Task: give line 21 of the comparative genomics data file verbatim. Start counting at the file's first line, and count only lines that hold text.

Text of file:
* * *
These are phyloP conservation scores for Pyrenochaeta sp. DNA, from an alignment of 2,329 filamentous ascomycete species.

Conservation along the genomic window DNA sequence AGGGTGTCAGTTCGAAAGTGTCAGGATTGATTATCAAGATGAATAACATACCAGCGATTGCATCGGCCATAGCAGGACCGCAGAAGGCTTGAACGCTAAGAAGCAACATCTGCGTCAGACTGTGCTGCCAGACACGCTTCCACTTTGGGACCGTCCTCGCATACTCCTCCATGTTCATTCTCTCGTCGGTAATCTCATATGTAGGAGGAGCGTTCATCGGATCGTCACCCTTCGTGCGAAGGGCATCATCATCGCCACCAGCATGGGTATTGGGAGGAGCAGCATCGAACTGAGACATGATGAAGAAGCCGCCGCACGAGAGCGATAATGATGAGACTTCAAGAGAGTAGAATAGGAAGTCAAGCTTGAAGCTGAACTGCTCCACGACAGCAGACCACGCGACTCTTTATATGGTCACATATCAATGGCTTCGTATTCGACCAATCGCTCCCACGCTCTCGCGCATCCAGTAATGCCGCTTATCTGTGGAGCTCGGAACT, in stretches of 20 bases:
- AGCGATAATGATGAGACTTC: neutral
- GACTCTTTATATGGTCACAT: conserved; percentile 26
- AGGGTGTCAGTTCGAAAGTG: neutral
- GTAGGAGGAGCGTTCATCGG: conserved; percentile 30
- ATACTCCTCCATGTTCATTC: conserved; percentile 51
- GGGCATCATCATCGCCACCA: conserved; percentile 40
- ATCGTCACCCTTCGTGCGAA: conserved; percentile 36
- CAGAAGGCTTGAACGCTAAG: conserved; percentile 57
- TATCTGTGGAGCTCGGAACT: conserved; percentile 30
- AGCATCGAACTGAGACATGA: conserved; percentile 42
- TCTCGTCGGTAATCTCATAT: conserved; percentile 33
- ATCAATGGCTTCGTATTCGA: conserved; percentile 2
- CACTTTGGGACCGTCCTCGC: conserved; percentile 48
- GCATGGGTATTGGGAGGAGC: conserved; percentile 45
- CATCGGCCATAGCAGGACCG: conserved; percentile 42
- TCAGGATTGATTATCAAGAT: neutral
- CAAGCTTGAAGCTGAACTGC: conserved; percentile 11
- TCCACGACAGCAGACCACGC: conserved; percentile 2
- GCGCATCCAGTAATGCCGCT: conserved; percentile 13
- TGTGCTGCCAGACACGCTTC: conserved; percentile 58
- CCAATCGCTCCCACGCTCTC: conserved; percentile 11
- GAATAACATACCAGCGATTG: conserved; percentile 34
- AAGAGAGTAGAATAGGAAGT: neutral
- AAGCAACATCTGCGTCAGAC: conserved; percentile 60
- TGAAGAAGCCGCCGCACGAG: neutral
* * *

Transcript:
- GCGCATCCAGTAATGCCGCT: conserved; percentile 13